“It will require cooperation from providers; the ability to reveal prices to members may need to be written in some contracts with providers,” Shehata says. “Plan design and the increased cost shifting to members is going to make these tools a necessity, so links may need to be more prominently featured online and not only on regular web browsers but also optimized for mobile phones and tablets. Health plans should encourage members with chronic illnesses to use these tools because they are the ones generating most of the costs. Health plans will need to use simple language to help engage members to determine the cost of procedures, describe what their benefits will cover, and find out which providers offer the best treatment.”
Mobley believes health plans should promote tools through digital advertising forums which will allow consumers to see them in places where they are already going for news and information, including social media platforms such as Twitter and Facebook. “Plans should also consider offering a financial incentive to members who use a transparency tool to choose a provider and then schedule and attend an appointment with that provider,” she says. “This incentive could be as simple as a $5 Starbucks gift card.”
Plans can increase customers’ use of these tools by expanding them from digital-only to multi-modal channels such as mobile, text, and audio/visual, and as a result, increase the potential savings, Meier says. Additionally, transparency tools combined with benefit designs such as reference-based pricing (i.e., paying up to a fixed amount for certain non-emergency services you can shop for) or incentives such as member rewards (i.e., a cash reward for visiting a lower-cost location) can motivate members to act on the information provided by the transparency solutions and ultimately select higher-value providers.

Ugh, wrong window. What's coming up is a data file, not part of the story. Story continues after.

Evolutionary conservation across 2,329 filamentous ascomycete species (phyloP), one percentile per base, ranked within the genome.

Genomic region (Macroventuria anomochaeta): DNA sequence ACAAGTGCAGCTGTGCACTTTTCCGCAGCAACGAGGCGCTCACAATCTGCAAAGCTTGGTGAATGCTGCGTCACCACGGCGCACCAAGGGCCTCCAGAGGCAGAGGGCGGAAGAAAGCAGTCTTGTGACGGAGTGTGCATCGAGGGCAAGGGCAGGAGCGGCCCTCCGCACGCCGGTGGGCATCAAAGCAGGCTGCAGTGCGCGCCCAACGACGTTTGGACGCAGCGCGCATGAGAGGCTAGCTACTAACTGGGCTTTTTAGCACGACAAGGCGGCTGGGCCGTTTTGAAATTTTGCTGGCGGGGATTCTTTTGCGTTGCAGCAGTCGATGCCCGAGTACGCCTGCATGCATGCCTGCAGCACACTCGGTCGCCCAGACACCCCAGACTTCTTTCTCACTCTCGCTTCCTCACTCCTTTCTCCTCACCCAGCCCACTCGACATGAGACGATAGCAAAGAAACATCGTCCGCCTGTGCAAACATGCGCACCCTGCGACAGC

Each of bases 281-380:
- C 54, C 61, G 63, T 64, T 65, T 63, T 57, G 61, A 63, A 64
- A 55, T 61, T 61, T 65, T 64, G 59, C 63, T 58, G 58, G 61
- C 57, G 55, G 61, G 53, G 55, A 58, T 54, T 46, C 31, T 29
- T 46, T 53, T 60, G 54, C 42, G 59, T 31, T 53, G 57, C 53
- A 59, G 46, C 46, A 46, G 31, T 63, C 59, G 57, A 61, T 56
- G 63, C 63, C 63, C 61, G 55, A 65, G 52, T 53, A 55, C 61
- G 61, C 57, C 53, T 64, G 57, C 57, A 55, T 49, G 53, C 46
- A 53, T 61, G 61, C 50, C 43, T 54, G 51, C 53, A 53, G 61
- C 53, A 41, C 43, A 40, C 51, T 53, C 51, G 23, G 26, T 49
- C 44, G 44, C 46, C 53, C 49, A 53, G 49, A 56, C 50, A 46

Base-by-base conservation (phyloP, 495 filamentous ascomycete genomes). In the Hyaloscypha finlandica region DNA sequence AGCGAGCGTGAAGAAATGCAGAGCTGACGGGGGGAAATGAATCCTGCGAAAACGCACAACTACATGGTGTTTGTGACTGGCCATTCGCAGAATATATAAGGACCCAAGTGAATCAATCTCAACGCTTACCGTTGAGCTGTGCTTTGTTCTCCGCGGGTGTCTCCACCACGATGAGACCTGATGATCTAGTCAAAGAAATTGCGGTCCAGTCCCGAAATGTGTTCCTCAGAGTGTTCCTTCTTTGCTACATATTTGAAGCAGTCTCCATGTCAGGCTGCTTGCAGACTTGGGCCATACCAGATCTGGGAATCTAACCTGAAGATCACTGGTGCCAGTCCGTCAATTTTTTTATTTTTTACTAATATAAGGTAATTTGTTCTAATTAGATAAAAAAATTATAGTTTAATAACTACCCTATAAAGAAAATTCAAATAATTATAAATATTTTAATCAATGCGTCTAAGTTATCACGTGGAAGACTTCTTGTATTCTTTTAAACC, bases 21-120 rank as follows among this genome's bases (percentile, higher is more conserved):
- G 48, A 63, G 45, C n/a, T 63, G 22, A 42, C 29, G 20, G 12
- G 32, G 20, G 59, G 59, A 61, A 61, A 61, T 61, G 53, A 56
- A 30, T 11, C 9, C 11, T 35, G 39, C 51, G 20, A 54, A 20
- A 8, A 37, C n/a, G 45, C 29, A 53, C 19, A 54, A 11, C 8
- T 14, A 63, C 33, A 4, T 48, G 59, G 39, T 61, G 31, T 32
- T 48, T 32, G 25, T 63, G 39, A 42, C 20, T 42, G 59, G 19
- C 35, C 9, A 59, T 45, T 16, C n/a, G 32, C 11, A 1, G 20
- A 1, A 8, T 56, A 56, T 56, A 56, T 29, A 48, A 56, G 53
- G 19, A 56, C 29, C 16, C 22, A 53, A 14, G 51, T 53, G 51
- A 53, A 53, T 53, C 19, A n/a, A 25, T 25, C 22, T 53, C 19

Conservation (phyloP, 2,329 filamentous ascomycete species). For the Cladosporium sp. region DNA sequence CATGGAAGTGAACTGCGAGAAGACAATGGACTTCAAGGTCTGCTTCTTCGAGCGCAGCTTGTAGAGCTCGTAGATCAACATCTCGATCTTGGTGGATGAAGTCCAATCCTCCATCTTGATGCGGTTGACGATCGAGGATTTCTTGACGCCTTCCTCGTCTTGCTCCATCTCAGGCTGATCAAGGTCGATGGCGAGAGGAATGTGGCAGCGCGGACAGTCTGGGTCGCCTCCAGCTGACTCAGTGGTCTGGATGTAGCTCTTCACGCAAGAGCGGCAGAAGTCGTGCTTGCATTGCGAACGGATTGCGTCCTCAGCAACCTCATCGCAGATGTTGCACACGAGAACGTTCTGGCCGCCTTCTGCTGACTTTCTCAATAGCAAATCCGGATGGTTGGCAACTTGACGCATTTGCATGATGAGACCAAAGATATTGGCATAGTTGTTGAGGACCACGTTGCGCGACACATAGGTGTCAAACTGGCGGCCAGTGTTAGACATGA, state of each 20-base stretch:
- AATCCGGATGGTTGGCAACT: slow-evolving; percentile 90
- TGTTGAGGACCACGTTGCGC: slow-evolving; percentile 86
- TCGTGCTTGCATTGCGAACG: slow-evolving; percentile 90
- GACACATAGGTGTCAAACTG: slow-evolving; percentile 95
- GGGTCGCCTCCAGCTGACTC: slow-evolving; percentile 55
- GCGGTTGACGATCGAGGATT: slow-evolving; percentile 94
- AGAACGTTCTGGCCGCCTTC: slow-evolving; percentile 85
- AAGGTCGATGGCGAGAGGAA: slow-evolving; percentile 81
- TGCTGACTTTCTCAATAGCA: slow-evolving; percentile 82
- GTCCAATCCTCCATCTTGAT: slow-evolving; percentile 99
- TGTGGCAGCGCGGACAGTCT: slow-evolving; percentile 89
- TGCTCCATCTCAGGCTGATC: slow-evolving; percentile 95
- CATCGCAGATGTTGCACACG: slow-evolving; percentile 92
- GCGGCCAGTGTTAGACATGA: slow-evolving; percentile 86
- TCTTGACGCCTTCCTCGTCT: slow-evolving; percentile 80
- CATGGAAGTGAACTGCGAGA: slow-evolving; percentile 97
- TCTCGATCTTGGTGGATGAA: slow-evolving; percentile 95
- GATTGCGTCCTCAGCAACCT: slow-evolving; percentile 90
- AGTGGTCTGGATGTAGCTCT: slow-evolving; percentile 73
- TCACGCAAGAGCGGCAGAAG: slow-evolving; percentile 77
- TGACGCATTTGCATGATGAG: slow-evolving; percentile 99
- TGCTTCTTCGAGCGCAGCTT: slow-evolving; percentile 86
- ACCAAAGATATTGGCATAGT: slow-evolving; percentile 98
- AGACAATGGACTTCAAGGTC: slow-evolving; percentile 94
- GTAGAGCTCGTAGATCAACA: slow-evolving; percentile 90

As members continue to see increased out-of-pocket costs and programs that offer financial incentives for selecting quality and lower-cost providers, Meier expects to see increased use of transparency tools across multiple channels (i.e., digital, mobile, text, and telephonic). In addition, he expects underlying transparency information to be embedded into other aspects of healthcare, such as benefit designs, incentives, and networks.
Finally, the future of cost transparency tools will undoubtedly be impacted by the shift from fee-for-service reimbursement to value-based care arrangements. “As financing arrangements shift more risk to providers, we expect providers to increase the use of transparency information given new financial incentives,” Meier says.
Consumerism continues to increase in healthcare, and consumers are thirsty for cost and quality transparency tools that will help them navigate these waters, Mobley concludes. Tools that successfully enable patients to find the highest value care-the right care at the right price-will see their usage grow.
Karen Appold is a medical writer in Lehigh Valley, Pennsylvania.